As told to Michelle Lyn King, 2303 words.
Tags: Writing, Process, Education, Success, Creative anxiety, Collaboration.
On asking questions instead of offering suggestionsWriter Matthew Salesses discusses considering various models for writing workshops, the role of vulnerability in creative work, using empowering instead of critical language, and thinking about writing as a process rather than a product.
Your book [Craft in the Real World: Rethinking Fiction Writing and Workshopping] came into my life after a bad workshop. It was one of those workshops where I left and wasn’t sure I’d ever want to work on my novel again. [A few days later], I spoke to everyone individually and was able to ask questions, which was far more helpful. I was like, if only that were the workshop model. Then I read your book and realized, hey, it can be. When did you realize that something about the [writing] workshop wasn’t working? That the traditional model isn’t what is best for most writers?
As a student, there were certain things about workshop that really stood out to me. I remember we had this discussion where it was all about whether or not somebody in the story could ride a bike for as long as they had ridden the bike. The whole time I was thinking, “What? Like, why are we having this conversation?” I kept looking at the author, who was just hanging his head there. Afterwards, when he was able to ask questions, he said, “I did this bike ride. It was me. I’m the character. I literally did this bike ride.” I thought, man this could have been cleared up in two seconds.
There were just a lot of moments when I felt that if we just let the author say something we could have a much more productive conversation. Yet when I went into the classroom, I did the same thing. I thought, I know this model, this is the model that I was taught to do. I just reproduced it in my first classroom.
It hit me very hard, much harder, actually, as an instructor than as a student. As a student, maybe it’s the low position of power, but I felt like you just suffer through the bad parts, and you get as much as you can out of it. But as an instructor it was easy to see we could change things. We could do something else. And so I started by opening [the workshop] up to people. I would turn to the author and say, “Can you just tell us what you’re trying to do here?” And that was helpful, but it still seemed like a bad model. Or maybe “bad model” is not totally fair, but not a useful model to everybody in the class.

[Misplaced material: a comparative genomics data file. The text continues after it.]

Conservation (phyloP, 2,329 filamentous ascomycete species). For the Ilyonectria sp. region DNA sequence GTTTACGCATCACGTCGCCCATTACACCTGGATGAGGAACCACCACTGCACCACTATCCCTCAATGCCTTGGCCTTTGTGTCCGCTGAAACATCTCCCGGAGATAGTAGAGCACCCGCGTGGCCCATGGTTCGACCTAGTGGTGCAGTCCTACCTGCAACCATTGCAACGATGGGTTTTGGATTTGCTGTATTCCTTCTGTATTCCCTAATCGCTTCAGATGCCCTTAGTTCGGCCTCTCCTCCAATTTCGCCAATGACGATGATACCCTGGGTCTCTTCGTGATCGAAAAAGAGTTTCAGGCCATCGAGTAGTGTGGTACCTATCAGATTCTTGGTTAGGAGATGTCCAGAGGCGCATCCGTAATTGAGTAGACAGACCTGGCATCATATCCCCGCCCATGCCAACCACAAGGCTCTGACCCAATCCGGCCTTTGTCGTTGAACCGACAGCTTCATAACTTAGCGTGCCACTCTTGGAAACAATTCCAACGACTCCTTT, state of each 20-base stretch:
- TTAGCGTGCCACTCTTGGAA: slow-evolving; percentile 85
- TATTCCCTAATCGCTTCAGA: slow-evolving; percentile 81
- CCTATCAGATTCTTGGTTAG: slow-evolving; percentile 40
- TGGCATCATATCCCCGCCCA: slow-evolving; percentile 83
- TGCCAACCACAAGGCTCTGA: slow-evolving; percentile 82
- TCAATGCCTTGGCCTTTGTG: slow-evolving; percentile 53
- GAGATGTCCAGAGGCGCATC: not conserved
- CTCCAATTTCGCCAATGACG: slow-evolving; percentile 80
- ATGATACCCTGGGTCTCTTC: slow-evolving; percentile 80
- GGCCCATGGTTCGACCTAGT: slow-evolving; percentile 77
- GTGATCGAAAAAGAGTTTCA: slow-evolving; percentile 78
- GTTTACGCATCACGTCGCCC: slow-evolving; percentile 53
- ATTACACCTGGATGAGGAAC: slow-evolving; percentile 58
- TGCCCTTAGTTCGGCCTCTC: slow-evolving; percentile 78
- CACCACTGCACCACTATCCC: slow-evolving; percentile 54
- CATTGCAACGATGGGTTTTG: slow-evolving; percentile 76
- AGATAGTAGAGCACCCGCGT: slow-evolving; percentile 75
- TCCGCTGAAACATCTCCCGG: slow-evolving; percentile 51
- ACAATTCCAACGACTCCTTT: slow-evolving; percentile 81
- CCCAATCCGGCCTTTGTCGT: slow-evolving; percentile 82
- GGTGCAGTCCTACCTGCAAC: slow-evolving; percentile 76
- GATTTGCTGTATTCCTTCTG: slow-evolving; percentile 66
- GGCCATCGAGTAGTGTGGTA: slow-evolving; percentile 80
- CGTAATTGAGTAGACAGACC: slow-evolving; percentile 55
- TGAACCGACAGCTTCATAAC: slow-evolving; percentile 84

And so I [started] asking people that I knew how they were running workshop. A lot of them said exactly the same thing that I was already doing, or slight modifications to it. But then Nami Mun said she teaches each workshop differently, and it completely blew my mind. I started to do workshops differently and everybody liked that much more. It makes sense [writers] would like a workshop more individualized to them. We started to do more and more of them that way, and fewer and fewer along a singular model.
How do you make sense of what feedback to apply to your own work? When you’re getting feedback from a lot of different people, it can be so difficult to sort out what you should actually apply to your writing.
That’s exactly why I think questions are so much more helpful. They encourage the author to create the solution for themselves. Or to imagine a solution for themselves. I think a really good suggestion is dangerous to a writer, because it’s usually not exactly what the writer would do themselves. But it’s so seductive, because it is a good suggestion. It gets in the way of [the writer] being able to imagine something that would fit even better.
Usually when I’m giving suggestions to my students, I am giving them purposefully terrible suggestions. Something really cliché or easy to turn to, so that they won’t reproduce it. Instead [they can] use it as a jumping off point, to think about their own solutions. I do think a lot of this is solved by just asking the author questions.
How somebody can recover from a discouraging workshop?